Gospel of 6th November 2019 - Luke 14: 25-33
Great crowds accompanied Jesus on his way and he turned and spoke to them. "If any man comes to me without hating his father, mother, wife, children, brothers, sisters, yes and his own life too, he cannot be my disciple. Anyone who does not carry his cross and come after me cannot be my disciple.
"And indeed, which of you here, intending to build a tower, would not first sit down and work out the cost to see if he had enough to complete it? Otherwise, if he laid the foundation and then found himself unable to finish the work, the onlookers would all start making fun of him and saying, "Here is a man who started to build and was unable to finish."
"Or again, what king marching to war against another king would not first sit down and consider whether with ten thousand men he could stand up to the other who advanced against him with twenty thousand? If not, then while the other king was still a long way off, he would send envoys to sue for peace. So in the same way, none of you can be my disciple unless he gives up all his possessions."
Reflection on the Gilt-Bronze Sculpture
The sculpture we are looking at is by Jan Fabre, acquired four years ago by the Cathedral of Our Lady in Antwerp. It depicts a full length self-portrait of the artist 'balancing' a large cross in the palm of his hand. This balancing act shows in a way the attitude many of us have towards the crosses we are given to bear. Instead of lifting our crosses and carrying them alongside Jesus, we prefer to make our faith a 'balancing act', where we put ourselves in charge, instead of Christ. The artist seen balancing the cross in the palm of his hand won't be able to sustain that for very long… he won't be able to walk far like this on his journey, as soon he will stumble… only the person who truly carries his cross on his back, like Jesus carried it, will be able to walk the full length of the journey…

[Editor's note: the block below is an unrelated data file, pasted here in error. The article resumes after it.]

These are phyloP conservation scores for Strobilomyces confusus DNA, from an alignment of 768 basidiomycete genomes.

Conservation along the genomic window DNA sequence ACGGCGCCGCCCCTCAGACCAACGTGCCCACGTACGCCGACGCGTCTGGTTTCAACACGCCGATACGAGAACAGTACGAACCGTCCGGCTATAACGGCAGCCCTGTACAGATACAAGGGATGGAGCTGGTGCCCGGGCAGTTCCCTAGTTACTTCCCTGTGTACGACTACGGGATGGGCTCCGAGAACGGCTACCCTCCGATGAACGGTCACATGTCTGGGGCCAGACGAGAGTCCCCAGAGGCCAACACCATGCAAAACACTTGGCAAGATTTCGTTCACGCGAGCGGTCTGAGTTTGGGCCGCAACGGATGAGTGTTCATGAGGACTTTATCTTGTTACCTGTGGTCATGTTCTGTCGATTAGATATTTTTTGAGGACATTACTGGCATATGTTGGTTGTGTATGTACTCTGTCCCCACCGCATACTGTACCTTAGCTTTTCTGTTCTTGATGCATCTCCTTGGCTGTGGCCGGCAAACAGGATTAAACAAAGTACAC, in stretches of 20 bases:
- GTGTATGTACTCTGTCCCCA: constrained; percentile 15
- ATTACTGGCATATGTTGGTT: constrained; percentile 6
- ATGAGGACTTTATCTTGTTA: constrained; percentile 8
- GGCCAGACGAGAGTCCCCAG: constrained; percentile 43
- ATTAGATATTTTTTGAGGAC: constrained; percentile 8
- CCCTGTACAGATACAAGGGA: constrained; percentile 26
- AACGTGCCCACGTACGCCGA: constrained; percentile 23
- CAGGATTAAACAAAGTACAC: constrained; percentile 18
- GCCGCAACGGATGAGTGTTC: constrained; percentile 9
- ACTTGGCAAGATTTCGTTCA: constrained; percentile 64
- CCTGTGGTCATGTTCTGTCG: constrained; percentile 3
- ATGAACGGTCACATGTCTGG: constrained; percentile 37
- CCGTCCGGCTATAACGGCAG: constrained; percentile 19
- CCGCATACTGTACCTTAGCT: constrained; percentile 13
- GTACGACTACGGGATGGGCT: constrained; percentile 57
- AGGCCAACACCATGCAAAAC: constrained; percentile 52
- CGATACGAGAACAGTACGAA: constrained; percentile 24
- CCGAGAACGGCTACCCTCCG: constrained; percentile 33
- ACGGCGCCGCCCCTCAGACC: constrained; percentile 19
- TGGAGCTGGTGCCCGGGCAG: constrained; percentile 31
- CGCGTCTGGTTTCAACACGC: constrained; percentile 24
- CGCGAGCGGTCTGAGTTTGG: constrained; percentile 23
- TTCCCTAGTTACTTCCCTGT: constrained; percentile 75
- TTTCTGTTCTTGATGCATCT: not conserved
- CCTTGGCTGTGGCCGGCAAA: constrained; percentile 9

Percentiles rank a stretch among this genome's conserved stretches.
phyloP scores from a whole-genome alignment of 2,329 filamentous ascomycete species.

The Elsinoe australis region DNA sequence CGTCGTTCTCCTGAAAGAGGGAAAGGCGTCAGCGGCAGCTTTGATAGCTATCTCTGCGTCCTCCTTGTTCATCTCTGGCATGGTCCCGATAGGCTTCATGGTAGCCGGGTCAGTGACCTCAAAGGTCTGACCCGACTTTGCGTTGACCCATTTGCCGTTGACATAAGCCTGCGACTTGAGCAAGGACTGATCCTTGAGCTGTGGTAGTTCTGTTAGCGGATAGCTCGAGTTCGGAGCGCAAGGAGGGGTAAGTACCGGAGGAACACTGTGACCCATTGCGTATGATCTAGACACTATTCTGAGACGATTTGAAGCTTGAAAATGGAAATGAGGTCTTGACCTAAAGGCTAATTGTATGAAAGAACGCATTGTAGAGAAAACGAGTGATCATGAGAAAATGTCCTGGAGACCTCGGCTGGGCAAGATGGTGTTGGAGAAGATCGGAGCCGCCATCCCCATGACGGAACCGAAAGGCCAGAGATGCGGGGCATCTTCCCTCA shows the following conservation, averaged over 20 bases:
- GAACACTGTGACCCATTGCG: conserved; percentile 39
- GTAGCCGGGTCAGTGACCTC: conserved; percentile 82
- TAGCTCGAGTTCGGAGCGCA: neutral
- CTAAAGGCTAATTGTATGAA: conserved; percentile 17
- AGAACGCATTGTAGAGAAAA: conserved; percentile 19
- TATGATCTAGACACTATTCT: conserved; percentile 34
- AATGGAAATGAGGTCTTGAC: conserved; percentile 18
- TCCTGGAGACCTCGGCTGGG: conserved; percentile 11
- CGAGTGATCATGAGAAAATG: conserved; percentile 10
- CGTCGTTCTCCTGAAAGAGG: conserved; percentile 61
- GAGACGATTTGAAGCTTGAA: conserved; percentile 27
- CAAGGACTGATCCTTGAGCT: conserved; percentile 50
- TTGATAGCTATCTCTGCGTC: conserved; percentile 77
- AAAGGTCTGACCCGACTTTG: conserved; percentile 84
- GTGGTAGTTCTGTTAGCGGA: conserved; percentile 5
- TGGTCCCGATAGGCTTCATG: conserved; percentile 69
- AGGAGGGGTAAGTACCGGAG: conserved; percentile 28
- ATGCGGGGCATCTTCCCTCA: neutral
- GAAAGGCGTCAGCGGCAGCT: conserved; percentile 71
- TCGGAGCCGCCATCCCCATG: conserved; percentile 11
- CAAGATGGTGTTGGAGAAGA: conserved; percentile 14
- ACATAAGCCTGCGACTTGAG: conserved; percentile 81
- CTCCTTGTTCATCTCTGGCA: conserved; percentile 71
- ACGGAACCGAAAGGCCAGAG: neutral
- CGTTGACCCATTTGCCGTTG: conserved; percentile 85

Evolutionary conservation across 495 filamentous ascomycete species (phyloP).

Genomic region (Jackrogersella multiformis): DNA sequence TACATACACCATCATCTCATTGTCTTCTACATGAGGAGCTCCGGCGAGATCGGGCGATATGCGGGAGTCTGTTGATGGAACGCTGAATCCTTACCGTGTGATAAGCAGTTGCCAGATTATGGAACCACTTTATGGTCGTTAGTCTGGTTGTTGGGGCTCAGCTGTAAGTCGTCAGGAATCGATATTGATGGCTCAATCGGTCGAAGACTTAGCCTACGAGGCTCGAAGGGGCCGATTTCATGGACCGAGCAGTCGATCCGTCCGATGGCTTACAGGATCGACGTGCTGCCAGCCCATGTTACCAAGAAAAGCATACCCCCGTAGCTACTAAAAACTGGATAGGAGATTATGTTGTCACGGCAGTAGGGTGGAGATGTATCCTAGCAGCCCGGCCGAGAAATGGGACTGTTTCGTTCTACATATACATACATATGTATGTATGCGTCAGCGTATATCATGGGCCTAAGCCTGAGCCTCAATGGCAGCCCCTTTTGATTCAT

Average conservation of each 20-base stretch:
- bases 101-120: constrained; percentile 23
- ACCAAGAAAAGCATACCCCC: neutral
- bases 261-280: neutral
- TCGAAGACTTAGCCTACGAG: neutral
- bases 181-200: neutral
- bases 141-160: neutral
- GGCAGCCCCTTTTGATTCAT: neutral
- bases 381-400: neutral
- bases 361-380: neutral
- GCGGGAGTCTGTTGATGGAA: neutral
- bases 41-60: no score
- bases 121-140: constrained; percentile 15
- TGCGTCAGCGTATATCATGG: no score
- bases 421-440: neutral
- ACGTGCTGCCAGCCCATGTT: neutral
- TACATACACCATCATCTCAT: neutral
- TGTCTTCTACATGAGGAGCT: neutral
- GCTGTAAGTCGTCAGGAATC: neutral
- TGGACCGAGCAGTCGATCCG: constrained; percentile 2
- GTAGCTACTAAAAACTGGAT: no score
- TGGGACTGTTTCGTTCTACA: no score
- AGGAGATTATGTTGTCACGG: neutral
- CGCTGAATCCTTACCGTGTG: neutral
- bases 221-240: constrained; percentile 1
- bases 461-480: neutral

To read on see: www.christianart.today/daily-gospel-reading/226
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